from The American Heritage® Dictionary of the English Language, 4th Edition
- n. Gentleness of manner; mildness.
from Wiktionary, Creative Commons Attribution/Share-Alike License
- n. Gentleness, tameness.
from the GNU version of the Collaborative International Dictionary of English
- n. Tameness; gentleness; mildness.
from The Century Dictionary and Cyclopedia
- n. Tameness; habitual mildness or gentleness.
It gives a "mansuetude" (new word for me) to the chill of winter.
Paul, I vaticinate that the mansuetude of your response will bring out the best of my muliebrity.
It is apodeictic that the caliginosity of the agrestic embrangle periapts with mansuetude.
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With mansuetude compossible with my muliebrity, I condemn those niddering, olid morons who, in caliginosity of understanding, vilipend our English by attempting to exuviate words for which they cannot see any present custom.
To this religion of such charming mansuetude whenever it has the upper hand, a Protestant engineer named Gerard is converted by puerile arguments which in any other domain than the theological would seem to be the divagations of a lunatic; and the Cure Bonnet proclaims the necessity of passive obedience by the masses to the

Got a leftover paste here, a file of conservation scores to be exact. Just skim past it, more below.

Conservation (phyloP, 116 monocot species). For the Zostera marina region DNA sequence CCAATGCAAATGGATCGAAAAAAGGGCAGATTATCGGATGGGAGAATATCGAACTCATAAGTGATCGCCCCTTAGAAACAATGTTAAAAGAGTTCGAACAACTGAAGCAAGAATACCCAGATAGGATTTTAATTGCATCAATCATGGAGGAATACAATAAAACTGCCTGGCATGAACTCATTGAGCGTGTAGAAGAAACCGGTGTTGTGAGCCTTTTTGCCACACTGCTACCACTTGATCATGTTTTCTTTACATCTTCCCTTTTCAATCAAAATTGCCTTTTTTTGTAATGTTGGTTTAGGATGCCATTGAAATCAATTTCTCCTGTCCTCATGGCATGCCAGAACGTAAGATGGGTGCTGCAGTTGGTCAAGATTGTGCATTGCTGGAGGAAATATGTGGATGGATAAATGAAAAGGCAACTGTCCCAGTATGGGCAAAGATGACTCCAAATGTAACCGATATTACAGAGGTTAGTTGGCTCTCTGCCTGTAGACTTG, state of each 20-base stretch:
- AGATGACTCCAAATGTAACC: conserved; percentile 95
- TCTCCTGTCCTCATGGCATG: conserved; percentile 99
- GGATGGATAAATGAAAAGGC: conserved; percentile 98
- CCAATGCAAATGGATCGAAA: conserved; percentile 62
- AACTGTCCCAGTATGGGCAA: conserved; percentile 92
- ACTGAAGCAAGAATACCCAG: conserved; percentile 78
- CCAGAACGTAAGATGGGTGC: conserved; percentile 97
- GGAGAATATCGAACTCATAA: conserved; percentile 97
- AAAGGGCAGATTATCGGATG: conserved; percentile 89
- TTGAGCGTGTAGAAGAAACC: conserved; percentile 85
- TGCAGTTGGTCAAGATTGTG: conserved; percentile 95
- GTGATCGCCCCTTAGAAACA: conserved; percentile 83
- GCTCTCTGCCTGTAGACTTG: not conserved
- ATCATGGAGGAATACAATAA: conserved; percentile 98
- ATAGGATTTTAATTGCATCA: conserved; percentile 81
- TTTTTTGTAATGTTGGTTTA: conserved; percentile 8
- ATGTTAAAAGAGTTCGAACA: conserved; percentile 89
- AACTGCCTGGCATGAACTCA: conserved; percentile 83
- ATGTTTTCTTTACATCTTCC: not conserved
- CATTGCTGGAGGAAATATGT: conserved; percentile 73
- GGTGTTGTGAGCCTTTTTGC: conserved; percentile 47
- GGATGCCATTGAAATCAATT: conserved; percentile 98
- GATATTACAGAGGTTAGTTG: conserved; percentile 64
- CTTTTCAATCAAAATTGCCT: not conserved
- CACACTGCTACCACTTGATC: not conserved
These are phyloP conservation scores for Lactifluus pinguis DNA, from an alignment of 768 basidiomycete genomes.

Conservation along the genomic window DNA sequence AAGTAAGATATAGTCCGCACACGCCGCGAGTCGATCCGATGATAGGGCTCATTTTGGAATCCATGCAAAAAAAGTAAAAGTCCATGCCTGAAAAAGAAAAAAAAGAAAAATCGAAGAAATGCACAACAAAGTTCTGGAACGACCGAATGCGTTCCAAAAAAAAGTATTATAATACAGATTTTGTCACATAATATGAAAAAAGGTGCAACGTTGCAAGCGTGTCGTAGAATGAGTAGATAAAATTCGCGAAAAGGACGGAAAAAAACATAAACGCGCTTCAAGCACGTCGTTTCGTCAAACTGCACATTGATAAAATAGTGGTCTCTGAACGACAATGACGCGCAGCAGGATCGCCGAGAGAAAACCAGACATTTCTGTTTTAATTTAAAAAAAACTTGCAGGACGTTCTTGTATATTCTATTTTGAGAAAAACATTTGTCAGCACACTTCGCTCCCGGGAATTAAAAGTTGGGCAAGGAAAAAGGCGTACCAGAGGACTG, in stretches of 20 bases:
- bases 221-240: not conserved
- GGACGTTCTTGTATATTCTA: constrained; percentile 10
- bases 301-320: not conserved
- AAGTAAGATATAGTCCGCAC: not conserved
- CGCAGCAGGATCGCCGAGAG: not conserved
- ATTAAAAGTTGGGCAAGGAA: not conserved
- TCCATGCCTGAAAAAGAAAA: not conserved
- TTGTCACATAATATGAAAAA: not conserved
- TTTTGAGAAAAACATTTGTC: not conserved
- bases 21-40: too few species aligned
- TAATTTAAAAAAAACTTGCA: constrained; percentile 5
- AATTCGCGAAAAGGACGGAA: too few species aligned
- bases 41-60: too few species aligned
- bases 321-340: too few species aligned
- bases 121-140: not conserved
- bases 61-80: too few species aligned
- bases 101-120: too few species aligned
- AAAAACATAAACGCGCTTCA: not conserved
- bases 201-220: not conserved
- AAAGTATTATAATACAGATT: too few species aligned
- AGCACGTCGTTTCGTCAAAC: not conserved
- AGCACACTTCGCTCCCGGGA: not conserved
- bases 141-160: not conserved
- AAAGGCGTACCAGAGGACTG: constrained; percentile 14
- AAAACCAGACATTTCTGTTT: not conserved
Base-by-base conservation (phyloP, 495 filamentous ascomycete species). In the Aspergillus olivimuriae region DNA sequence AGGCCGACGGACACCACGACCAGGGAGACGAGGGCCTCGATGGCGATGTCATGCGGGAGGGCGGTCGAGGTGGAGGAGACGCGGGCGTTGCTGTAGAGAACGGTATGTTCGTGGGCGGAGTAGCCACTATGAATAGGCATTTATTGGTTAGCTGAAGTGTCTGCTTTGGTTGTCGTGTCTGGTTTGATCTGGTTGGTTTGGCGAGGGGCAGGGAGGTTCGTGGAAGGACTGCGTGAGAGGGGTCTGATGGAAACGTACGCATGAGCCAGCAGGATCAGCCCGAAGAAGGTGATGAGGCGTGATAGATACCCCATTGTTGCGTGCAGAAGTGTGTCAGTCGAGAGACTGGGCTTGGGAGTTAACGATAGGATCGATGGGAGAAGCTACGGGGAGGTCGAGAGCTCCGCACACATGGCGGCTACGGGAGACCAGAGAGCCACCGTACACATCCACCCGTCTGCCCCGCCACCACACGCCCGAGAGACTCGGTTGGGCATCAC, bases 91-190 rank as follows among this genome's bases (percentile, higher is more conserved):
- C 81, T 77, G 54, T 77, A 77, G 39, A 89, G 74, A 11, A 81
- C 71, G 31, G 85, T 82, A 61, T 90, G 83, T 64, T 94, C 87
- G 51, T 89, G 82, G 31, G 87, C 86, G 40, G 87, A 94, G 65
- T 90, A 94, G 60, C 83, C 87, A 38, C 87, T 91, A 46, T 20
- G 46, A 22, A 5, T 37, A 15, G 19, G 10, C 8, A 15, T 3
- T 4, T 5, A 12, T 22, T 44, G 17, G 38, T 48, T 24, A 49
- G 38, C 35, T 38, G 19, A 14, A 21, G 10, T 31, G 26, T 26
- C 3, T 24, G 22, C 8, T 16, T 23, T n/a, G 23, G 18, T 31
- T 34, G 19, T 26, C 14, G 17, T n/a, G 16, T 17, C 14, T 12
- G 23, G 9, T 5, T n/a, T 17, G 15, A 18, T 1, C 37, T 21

Princely and naturall mansuetude then of my merite.
To this religion of such charming mansuetude whenever it has the upper hand, a Protestant engineer named Gerard is converted by puerile arguments which in any other domain than the theological would seem to be the divagations of
I love to bring these aborigines back to the mansuetude they showed to the early voyagers, and before (forgive the involuntary pun), they had grown accustomed to man and knew his savage ways.
He veneered his whole character with such an engaging mansuetude as served to deceive the most penetrative of those he met, and not even the most suspicious of his Ottawa acquaintances had ever insinuated that a surface so calm and unruffled as his could ever cover a phase of character which could be nocent or even objectionable in the least degree.
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